...just like have done the certification or the course or whatever and like geeked out about it and are saying, you know what I want to get back on the front lines, I want to talk to customers. And so we're hiring some, some folks there were hiring on our marketing team, product marketing and content, always talking to good account executives, engineers. We have a retiring a bunch of engineers and so that's that those are the main those are the main ones. But um it's just like weird man, it's like I'm six years in on this business and I'm like six years. That's insane. And I can't believe it took this long to get here. But I would be lying if I said that this isn't the most exciting time ever to be a part of this business. I feel like I I understand that I I often I say this a lot to our team and I feel like, you know every quarter I'm saying the same thing, which is like this is the best, like we are in the moment and it's like it always feels, you know, there's always something great, it's like it's your building man, you know, like you build the first Floor, the second floor and then all of a sudden you have 10 floors and then you have 15. So totally makes sense whose content you follow and appreciate, who do you kind of listen to? And that's a great question. So I'll start off by saying that I mostly read books, I know you are already shouted out that one book. So I just like books and so like I'm not on twitter, I don't read blogs, I don't, I just I mean I'm on linkedin and I do that because that's where our audiences but generally I am not a huge consumer, like I kind of this is like kind of a hot take, but like I kind of feel like for most things, intuition is actually more important than more...

...information and I just have learned to really trust that and so I will shout out a few people that I like though, I mean I'm kind of actually more of a marketer than I am a sales person in many ways, like I just find the creativity around marketing to be just marks exciting to me and so I really like, I like Jake's content. Jake Dunlap, I think he's got a lot of interesting things, I like Dave Gerhard content, I think he does a great job. I mean I love, I love like what's cool is we have our own podcast is called built by humans. Used to be called businesses human, which I thought was the best name ever and then some trademark control like haunted me down but you know, I get to like kind of hear a lot of those folks talk and like a lot of leaders talking there and so like I love like nick metal, like I love this shit he does. I love the way he's built his company, David cancel another really, really sharp awesome guy. And so a lot of times I'm like china actually like find the guest of something and then like see what they're talking on other people's podcasts like that. Like that bad. Well look last one, this is, this is uh, this one's for me. Where should we eat man? You pick a place in Austin if you want, give me one of, one of your, one of your secrets. So Austin, it's got to be swear today. So I mean this place, it's like modern mexican. They have these brisket tacos that are absolutely insane. I mean, it's just, it's just as really good. So that's my, that's my favorite spot in Austin. Love. Sure. And I definitely recommend it. Awesome Dude, Scott. So great to have you on here. The story of troops here. Your your story six years in still day one man. Gotta love it always is. Stay with...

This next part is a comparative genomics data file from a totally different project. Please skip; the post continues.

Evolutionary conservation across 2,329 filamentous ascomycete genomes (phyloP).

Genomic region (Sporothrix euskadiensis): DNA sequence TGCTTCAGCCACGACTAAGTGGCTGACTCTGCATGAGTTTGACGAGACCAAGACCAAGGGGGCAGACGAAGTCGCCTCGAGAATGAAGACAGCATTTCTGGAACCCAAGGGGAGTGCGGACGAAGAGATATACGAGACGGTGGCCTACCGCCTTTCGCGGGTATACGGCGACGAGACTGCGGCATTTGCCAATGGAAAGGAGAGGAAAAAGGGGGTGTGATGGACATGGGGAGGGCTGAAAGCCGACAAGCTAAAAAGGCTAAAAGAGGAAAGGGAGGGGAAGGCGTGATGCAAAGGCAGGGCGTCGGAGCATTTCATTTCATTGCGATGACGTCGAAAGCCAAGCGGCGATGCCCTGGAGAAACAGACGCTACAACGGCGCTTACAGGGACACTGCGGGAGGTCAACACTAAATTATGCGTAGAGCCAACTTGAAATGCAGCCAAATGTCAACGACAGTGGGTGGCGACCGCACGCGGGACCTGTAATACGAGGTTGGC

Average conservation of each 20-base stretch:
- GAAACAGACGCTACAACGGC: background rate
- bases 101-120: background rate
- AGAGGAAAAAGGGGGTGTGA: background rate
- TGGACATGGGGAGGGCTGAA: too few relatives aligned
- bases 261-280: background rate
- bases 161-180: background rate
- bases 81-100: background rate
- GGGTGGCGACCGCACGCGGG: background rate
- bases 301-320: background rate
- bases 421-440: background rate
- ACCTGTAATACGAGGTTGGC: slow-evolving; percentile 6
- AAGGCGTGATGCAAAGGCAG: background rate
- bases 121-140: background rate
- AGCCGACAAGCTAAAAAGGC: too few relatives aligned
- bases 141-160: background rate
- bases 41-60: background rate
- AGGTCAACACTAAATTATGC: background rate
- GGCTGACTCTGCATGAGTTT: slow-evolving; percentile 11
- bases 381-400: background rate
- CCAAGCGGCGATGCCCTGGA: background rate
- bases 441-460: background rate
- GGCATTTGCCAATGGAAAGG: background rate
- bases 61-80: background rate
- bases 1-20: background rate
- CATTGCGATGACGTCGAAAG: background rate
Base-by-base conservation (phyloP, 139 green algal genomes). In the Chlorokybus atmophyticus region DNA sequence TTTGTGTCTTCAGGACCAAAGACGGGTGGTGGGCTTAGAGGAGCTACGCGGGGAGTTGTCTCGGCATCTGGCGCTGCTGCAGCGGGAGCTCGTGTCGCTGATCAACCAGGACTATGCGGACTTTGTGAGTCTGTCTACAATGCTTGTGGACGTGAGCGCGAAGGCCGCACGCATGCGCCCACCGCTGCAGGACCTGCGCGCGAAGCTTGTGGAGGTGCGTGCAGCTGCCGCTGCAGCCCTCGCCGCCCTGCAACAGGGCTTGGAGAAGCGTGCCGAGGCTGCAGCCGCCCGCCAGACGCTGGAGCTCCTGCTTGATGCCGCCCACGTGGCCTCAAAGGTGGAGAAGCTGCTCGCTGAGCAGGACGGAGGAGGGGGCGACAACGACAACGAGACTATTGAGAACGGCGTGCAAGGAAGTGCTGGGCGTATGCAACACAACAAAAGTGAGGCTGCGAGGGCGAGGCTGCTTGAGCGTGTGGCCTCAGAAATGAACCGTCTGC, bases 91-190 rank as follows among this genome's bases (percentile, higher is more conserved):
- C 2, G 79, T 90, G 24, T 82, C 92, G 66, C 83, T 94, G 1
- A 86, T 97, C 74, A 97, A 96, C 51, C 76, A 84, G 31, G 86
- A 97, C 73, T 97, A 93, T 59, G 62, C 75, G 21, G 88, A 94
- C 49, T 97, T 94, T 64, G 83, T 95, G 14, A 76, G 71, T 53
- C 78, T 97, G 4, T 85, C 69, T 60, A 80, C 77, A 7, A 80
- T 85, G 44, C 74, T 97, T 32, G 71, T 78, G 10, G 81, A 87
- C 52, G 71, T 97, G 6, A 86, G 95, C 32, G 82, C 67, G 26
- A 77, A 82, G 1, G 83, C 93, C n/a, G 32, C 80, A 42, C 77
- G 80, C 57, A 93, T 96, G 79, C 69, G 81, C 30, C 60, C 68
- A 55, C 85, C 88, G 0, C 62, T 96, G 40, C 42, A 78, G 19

...mindset, awesome man. Thanks for being on. All right, take it easy buddy. All right, that's our show. Thank you so much for listening. If you like the show, send it to some friends really want to grow into the audience here we have such amazing content coming out, doing this all clearly for free just for you, send it to a friend and hit subscribe. That helps us. Soon reminder of this episode was brought to you by drift. The new way businesses by from businesses. You can learn more and get the conversation started at drift dot com. I had fun. Hope you did too. Now good, crush your numbers. Mhm.